English as a Pivot Language: Going Out of Style or An Eternal Classic?

How burgeoning Asian studios and gamers are changing localization processes

The Mobile-First Wave

Not so long ago, when gaming companies decided to go global with their content, the unquestioned approach was to localize into English (U.S.) first. Subsequently companies would pivot from English into European and Asian languages for other locales.   

These days, however, we see an increasing number of requests to translate into French, Spanish and Russian directly from Chinese, Korean or Japanese. And these requests are just the tip of the iceberg, especially when it comes to Asian language pairing such as Japanese into Malay or Chinese into Japanese. To understand this trend, and help our customers achieve their goals, we need to examine the motivations driving this change.   

Asia has become a powerhouse in gaming content generation, especially in the mobile market. Southeast Asia (SEA) with Indonesia, Malaysia, Thailand and Vietnam, among other geographies, is a $5 billion mobile-first market. Non-SEA publishers are looking at the region’s potential to grow their revenue with localized game releases.  

SEA gamers largely sat out the console and PC generation and instead went straight to the devices they already had—mobile phones. The rise of mobile gaming went hand-in-hand with the surge in Asian players.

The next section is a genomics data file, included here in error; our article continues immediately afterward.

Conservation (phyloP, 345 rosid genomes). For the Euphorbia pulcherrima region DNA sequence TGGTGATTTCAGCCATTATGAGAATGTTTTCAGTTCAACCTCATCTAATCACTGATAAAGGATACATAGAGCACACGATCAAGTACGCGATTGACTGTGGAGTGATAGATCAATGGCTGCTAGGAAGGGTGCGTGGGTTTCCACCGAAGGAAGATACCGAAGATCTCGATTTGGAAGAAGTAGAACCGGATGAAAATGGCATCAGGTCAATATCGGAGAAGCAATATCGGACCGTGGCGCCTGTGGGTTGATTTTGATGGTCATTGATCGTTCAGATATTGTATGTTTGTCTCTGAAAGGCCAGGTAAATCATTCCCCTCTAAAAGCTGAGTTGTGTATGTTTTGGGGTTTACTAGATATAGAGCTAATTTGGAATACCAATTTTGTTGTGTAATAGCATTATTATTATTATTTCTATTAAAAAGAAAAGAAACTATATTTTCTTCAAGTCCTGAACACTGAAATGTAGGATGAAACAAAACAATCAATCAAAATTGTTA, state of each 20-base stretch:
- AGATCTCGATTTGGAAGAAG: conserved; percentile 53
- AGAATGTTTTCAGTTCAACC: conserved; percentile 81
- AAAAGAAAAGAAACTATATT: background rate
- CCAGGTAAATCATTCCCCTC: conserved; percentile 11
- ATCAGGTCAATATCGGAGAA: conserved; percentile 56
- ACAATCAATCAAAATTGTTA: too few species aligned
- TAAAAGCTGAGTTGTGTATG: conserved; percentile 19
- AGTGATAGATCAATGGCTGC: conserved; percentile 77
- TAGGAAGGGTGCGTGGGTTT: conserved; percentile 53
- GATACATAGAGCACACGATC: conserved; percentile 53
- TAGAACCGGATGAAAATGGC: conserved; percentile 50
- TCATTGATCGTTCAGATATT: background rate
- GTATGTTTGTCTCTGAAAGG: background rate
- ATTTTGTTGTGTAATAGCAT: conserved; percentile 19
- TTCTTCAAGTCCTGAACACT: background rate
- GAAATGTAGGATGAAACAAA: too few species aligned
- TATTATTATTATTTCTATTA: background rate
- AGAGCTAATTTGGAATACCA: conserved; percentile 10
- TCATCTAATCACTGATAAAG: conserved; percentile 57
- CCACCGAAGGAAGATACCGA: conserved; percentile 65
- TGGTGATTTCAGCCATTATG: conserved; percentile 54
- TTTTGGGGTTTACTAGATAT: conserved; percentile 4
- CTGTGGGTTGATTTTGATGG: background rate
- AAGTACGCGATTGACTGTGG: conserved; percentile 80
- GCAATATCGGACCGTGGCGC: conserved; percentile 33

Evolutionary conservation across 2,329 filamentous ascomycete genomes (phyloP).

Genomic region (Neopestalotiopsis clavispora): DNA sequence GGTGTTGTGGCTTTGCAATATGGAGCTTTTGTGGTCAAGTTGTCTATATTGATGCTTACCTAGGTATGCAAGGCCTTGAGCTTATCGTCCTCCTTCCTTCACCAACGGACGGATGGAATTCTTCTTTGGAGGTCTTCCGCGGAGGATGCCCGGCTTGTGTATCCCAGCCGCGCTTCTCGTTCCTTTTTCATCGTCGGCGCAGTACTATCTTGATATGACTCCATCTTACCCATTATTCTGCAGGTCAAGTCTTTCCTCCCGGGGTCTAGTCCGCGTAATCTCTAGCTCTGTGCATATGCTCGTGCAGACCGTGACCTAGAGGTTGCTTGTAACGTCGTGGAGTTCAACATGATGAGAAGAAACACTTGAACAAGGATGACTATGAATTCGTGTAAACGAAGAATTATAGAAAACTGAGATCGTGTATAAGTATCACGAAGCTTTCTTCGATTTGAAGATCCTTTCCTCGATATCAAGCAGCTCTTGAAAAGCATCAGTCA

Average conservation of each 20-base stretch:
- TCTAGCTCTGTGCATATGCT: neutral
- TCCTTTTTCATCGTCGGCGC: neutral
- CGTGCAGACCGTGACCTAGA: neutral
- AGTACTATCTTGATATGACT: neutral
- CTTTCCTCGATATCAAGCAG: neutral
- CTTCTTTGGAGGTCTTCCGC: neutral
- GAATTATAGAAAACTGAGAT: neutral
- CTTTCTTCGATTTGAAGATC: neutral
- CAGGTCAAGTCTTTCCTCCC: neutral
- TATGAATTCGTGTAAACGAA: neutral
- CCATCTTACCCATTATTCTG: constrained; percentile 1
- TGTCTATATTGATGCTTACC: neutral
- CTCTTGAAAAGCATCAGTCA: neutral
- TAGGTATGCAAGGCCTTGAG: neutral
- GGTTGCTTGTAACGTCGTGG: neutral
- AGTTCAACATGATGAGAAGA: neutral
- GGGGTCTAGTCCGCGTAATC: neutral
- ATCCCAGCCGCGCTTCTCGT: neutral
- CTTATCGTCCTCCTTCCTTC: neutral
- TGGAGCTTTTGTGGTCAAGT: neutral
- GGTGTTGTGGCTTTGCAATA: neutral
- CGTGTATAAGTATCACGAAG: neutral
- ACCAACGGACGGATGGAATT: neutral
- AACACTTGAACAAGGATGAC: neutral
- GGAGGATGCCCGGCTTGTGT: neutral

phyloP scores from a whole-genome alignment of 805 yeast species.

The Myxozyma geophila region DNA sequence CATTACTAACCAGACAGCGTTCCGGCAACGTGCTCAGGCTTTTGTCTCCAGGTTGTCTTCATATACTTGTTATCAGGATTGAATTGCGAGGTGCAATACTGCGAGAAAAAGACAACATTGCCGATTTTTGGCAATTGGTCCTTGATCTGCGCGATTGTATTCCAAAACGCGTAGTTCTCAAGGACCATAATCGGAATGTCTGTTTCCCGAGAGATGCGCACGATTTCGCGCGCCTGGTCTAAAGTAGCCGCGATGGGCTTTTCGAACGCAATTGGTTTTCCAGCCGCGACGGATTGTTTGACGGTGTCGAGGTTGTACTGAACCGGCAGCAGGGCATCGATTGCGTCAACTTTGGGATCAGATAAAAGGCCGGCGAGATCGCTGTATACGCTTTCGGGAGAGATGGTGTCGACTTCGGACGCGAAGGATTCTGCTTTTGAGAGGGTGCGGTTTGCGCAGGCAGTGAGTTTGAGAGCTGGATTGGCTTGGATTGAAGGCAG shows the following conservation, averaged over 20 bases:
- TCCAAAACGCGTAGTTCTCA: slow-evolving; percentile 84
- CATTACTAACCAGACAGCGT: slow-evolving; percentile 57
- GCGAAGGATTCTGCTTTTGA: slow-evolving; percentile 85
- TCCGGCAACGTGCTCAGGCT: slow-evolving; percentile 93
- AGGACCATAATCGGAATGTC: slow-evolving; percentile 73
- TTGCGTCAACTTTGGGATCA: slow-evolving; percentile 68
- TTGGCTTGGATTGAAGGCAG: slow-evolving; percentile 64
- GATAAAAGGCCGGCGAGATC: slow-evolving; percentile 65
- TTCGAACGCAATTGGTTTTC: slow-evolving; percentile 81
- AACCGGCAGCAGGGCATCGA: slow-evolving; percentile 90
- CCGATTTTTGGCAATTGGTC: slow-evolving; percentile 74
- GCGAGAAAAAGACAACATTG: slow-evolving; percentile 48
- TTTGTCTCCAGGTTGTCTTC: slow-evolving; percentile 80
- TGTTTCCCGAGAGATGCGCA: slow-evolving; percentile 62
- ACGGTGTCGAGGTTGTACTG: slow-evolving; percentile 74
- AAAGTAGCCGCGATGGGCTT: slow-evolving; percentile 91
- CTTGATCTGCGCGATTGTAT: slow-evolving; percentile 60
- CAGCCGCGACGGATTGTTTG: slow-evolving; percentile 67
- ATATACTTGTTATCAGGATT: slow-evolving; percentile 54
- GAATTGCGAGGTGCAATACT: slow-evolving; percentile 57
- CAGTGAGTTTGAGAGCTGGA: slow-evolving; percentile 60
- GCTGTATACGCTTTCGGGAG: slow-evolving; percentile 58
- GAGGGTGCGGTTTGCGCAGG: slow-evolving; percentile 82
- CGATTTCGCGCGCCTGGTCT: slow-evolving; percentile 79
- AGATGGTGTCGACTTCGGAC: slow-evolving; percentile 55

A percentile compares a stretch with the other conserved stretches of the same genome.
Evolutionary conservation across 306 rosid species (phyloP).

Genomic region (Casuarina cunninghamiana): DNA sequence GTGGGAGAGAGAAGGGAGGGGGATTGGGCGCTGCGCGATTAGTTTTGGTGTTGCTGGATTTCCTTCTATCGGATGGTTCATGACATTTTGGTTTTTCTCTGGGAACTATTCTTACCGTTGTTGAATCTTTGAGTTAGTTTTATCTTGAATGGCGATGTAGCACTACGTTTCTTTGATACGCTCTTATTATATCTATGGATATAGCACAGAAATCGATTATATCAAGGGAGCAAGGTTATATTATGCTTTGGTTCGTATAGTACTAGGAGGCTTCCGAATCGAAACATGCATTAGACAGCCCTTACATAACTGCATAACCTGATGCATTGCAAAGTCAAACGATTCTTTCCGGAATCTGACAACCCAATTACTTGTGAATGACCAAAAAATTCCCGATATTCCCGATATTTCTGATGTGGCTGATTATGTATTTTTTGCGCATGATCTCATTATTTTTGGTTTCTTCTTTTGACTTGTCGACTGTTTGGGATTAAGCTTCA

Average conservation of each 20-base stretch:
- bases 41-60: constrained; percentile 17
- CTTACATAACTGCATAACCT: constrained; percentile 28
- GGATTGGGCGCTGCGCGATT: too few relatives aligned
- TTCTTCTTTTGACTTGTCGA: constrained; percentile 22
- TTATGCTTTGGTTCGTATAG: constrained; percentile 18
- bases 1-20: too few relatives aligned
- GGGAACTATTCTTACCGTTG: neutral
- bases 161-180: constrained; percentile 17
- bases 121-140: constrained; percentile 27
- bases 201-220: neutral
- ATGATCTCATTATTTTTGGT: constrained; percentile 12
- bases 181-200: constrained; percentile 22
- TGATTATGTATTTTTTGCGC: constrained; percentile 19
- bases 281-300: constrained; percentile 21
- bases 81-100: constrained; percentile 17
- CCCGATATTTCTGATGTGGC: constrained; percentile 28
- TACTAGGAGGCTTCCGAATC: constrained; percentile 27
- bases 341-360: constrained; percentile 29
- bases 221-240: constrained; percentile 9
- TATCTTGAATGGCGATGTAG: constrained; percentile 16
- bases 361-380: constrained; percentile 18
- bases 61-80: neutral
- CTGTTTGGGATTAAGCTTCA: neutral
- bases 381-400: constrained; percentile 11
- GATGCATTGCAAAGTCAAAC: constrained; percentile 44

A Newzoo 2020 report summarizes the factors that are driving the growth of the market and corroborates the increasing customer demand that Lionbridge Games sees for localization to and from SEA languages. Increasingly, those customers are asking whether the traditional pivot through English brings the benefits they need.   

Reducing Turnaround Time by Skipping the Pivot Language  

As a platform, mobile games require the fastest turn-around, akin to the continuous localization model, where there are small daily drops that need to be localized in a very short time. Because simship (simultaneous shipment) is still a requirement, not pivoting through English allows publishers to reduce turn-around times. For some of our Asian clients, Lionbridge Games localizes from any given Asian source into French, Spanish, Italian or German within two or three days.   

Not pivoting through English can generate savings, both financial and temporal. Without waiting for English to be ready before other localizations, the game is out faster (as are subsequent updates, features etc), so companies can start monetizing their investment more quickly. And this means a boost for the all-important concept of ARPU (average revenue per user).   

In other instances, hesitation to localize through English has to do with concerns about the original message and cultural references being “watered down,” with a “double dilution.“ First, during the English localization stage and then when that English translation is re-interpreted by each of the final target languages. There may be concerns that the content becomes overly Westernized, and a perception that this impacts the quality and flavor of the game for some players.  

Like many European languages, some APAC languages share a common linguistic, conceptual and cultural past. Linguistic similarities, cognates, borrowed terms and transliterations amongst some of the APAC languages may be lost when using a pivot language. This is particularly important when a game is based on an Asian canonical literary work (think Journey to the West) or a well-known manga IP like One Piece. Asian players have different expectations of the storylines as well as with the characterization and the terminology used.